Inflammatory Vascular Diseases: Classification

by Joseph Alpert, MD

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    00:01 a very, very serious condition in many individuals.

    00:01 There are three different ways to classify vasculitis. One can classify based on the underlying cause. One can classify it based on the type of vessel involved, artery or vein. Or one can talk about the size of the affected vessel. This is usually for arteries - small arteries, medium-sized arteries, or large arteries. Let's look at some of the specific kinds of events that can occur in terms of the underlying cause when we define vasculitis. There is primary vasculitis and secondary vasculitis with respect to underlying causes. Primary is direct injury from a virus or from trauma. Infectious agents are varied.

    00:50 It could be bacteria. It could be a whole bunch of different viruses much more commonly it is an autoimmune process where the body mistakenly begins to attack the vessel. Secondary causes are due to other illnesses. The most common is a collagen vascular disease such as lupus erythematosus but there are other immunological mediated disease, scleroderma and so forth usually falling in the category of collagen vascular disease and that is why this form of vasculitis is often cared for by a rheumatologist. In some individuals the injury that starts the vasculitis can be cold, for example patients with Raynaud’s disease we already discussed that, or there can be mechanical injury or there can be toxins, particularly with industrial exposure. It turns out that arsenic is a very common cause of arteritis.

    01:46 It depends also in classification to know which type of vessel is affected. Is it the arteries or is it the veins? With the arteries, is it the result of an autoimmune process? Is it the bodies own immune system that is doing this? Or is it some kind of infection.

    02:04 On the venous side we have already talked about this extensively in previous lectures.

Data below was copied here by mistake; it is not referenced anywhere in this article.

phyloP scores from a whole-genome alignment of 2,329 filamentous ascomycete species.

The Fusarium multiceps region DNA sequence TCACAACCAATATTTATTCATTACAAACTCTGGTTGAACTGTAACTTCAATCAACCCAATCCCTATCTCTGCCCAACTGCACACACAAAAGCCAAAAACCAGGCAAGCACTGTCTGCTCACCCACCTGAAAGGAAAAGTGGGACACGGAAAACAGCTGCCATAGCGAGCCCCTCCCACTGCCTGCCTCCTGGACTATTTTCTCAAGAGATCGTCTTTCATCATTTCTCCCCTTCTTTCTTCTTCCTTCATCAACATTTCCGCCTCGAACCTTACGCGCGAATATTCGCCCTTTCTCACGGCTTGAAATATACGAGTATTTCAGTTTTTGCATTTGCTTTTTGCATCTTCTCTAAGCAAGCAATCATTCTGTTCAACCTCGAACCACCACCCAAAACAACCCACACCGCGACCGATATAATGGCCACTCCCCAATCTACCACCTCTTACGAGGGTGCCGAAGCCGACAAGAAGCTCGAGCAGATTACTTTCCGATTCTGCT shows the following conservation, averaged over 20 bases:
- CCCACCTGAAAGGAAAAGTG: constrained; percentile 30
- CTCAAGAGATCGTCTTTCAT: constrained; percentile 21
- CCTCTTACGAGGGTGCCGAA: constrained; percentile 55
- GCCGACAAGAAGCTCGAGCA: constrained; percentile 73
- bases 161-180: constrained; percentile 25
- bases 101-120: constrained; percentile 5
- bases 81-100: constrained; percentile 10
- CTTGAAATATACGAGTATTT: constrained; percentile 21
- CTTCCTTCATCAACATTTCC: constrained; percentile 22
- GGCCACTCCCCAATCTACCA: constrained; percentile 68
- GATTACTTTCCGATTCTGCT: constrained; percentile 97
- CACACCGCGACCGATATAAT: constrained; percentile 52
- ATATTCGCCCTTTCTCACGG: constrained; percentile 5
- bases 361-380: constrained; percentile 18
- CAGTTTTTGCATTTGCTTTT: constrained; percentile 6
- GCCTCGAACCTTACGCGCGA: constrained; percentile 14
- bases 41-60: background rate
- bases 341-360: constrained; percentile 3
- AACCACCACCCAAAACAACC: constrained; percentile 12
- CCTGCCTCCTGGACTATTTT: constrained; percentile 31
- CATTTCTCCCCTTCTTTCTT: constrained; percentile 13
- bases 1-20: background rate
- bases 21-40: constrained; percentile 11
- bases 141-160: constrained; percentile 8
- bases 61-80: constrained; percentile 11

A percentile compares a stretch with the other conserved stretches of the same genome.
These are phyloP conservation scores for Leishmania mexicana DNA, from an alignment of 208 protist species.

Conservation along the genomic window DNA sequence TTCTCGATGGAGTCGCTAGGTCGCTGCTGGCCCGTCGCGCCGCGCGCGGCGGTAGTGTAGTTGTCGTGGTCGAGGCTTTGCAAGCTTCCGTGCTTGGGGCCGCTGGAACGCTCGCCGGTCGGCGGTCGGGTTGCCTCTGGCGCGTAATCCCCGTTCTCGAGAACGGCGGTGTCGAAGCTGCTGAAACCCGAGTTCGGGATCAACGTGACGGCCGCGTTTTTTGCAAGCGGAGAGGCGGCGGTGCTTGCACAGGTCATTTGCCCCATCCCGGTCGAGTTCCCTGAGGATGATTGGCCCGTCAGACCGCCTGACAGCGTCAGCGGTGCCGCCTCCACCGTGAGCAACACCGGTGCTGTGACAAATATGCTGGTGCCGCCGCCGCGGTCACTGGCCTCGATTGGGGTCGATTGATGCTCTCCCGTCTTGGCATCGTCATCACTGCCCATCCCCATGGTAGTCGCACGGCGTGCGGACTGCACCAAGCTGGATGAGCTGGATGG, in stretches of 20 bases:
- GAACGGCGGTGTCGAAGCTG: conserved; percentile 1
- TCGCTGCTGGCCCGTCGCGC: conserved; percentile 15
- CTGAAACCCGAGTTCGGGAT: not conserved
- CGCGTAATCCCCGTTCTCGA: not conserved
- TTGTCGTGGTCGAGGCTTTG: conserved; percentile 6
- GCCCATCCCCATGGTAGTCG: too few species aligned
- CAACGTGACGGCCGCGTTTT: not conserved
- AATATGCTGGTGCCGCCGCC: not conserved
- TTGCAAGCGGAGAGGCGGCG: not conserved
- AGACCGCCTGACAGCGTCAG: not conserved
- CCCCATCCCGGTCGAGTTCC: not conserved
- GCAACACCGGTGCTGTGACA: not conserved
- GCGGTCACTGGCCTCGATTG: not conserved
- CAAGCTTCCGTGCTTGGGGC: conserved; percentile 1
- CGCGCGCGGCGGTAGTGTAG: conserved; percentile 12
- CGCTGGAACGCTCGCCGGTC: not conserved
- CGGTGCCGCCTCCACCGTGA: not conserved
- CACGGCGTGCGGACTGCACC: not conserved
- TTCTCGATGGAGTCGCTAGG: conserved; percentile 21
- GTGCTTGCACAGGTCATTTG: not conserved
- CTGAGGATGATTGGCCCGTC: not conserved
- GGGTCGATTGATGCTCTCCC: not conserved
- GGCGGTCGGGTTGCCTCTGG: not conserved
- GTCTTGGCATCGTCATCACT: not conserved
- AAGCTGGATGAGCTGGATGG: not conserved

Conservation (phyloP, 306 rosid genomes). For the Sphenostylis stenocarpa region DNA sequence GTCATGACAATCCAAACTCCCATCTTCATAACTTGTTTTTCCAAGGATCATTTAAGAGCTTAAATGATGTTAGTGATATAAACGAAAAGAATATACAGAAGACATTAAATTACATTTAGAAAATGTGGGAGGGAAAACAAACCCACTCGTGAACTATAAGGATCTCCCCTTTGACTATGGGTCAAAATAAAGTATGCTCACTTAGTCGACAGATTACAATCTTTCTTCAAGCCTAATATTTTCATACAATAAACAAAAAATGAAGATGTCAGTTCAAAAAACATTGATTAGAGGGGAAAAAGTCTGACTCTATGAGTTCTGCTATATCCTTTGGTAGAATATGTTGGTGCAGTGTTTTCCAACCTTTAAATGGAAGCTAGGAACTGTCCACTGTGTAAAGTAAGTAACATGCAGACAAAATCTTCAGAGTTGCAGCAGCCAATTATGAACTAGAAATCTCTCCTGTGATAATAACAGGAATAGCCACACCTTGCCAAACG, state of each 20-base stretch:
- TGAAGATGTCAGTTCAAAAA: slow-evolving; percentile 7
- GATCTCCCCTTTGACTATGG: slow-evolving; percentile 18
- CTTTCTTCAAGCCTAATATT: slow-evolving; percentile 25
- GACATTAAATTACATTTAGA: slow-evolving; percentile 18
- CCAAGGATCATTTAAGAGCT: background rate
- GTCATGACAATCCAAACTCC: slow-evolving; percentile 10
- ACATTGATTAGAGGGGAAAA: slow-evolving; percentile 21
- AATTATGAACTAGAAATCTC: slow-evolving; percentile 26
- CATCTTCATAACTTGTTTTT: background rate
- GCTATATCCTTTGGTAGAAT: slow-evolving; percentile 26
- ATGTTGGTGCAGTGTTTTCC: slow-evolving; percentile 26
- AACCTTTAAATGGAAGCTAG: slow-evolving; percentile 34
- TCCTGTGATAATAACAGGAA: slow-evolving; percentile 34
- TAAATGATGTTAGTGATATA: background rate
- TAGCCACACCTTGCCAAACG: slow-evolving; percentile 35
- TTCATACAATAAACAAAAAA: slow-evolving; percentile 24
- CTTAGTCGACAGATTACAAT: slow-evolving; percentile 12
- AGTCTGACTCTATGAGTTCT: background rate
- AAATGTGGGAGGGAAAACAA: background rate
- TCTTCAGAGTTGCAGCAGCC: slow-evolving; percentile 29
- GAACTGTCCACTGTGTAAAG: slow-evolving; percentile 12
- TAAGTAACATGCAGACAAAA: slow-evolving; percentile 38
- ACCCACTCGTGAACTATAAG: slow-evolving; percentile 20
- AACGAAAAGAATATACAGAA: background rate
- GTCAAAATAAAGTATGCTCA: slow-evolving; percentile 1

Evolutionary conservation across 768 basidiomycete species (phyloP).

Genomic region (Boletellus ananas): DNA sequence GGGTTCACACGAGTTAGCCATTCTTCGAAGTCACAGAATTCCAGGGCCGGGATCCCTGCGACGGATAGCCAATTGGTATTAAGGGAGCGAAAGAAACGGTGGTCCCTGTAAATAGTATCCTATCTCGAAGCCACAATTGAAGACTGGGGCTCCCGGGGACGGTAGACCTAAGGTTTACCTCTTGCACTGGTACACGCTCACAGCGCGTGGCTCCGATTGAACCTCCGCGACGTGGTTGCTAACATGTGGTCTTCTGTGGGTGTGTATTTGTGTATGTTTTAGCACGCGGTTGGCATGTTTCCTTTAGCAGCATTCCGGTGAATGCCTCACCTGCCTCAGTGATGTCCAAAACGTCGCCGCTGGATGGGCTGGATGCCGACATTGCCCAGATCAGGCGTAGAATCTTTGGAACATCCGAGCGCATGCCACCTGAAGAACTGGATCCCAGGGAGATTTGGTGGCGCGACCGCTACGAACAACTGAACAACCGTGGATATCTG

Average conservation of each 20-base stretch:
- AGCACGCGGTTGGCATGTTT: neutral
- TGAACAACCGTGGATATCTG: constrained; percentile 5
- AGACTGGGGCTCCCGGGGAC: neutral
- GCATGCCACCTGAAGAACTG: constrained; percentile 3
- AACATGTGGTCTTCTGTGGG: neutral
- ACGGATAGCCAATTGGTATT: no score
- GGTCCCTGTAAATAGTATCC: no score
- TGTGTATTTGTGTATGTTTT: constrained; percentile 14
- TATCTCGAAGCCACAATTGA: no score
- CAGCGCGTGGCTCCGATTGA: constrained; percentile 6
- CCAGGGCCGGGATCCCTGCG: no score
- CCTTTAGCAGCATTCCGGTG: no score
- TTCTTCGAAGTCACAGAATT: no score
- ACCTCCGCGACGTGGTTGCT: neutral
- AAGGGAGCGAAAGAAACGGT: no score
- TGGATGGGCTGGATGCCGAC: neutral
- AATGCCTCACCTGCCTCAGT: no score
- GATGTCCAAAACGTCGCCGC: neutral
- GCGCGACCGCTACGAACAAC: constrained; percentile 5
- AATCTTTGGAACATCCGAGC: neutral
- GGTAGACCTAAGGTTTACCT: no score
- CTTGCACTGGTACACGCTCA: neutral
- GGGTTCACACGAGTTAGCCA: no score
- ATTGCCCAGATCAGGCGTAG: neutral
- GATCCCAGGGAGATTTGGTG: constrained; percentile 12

02:08 It can be caused by local trauma thereby injuring the vein. It can be caused by hypercoagulability in combination with the local injury and by stasis and of course as we talked about in last lectures it can result in DVT, deep venous thrombosis and pulmonary embolism.

    02:27 Let's look at some examples. One common form of arteritis, we often don’t think of it as an arteritis is atherosclerosis. Why is this an arteritis? Because it begins with an inflammatory process. Of course when we see it the inflammation may still be ongoing but the case is very complicated because there has been scarring and collection of fibrous tissue and lipids and calcium in the artery so we often don’t think of this as an inflammatory disease. Inflammatory artery disease are usually solely inflammation where as in arthrosclerosis of course the process begins as inflammation but goes on to lead to the typical atherosclerotic lesion. In phlebitis, deep venous thrombosis and pulmonary embolism, the presence of the thrombus in the vein is also an inflammatory cause. Often there is an injury to the vein wall for example with surgery or it could even be from some form of infection. This generates an inflammatory response in the vessel wall. This leads to increased likelihood of clot forming there and of course as we talked about in previous lectures this can go on to embolization of a clot to the lungs resulting in pulmonary embolism. The size of the affected vessel is also very important in terms of the categorization of vasculitis.